Physical and Chemical Properties of Cloud Droplet Residuals and Aerosol Particles During the Arctic Ocean 2018 Expedition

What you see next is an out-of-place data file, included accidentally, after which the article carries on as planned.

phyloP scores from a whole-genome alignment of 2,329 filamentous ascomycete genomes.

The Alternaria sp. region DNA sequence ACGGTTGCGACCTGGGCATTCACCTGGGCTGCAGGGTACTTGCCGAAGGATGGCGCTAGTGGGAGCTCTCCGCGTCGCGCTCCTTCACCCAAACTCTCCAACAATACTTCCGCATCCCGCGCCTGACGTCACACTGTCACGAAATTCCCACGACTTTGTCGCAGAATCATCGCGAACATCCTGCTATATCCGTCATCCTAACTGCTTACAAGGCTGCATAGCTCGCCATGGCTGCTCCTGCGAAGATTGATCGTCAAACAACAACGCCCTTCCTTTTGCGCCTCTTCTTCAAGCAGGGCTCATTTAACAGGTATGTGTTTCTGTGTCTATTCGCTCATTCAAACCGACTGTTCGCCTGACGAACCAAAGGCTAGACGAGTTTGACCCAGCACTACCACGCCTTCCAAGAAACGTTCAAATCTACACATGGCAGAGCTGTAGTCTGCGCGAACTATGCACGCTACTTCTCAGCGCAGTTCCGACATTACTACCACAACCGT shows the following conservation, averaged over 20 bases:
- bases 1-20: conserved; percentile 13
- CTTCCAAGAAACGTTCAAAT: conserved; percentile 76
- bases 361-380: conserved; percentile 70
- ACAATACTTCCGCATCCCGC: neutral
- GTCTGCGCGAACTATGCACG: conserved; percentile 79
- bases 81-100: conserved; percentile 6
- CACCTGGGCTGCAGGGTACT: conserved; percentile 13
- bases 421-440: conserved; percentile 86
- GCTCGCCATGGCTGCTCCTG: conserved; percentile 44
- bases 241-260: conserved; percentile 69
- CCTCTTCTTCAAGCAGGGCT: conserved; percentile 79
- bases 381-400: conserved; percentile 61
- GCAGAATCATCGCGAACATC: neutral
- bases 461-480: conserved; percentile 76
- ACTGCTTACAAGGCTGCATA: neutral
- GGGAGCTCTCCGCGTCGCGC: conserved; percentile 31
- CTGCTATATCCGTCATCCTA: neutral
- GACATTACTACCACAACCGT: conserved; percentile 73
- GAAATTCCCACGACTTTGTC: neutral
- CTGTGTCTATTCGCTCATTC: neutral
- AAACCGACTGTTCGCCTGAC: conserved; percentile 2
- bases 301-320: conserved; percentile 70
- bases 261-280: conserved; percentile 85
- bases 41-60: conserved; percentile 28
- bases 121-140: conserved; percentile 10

Detailed knowledge of the physical and chemical properties and sources of particles that form clouds is especially important in pristine areas like the Arctic, where particle concentrations are often low and observations are sparse. Here, we present in situ cloud and aerosol measurements from the central Arctic Ocean in August–September 2018 combined with air parcel source analysis. We provide direct experimental evidence that Aitken mode particles (particles with diameters ≲70 nm) significantly contribute to cloud condensation nuclei (CCN) or cloud droplet residuals, especially after the freeze-up of the sea ice in the transition toward fall. These Aitken mode particles were associated with air that spent more time over the pack ice, while size distributions dominated by accumulation mode particles (particles with diameters ≳70 nm) showed a stronger contribution of oceanic air and slightly different source regions. This was accompanied by changes in the average chemical composition of the accumulation mode aerosol with an increased relative contribution of organic material toward fall. Addition of aerosol mass due to aqueous-phase chemistry during in-cloud processing was probably small over the pack ice given the fact that we observed very similar particle size distributions in both the whole-air and cloud droplet residual data. These aerosol–cloud interaction observations provide valuable insight into the origin and physical and chemical properties of CCN over the pristine central Arctic Ocean.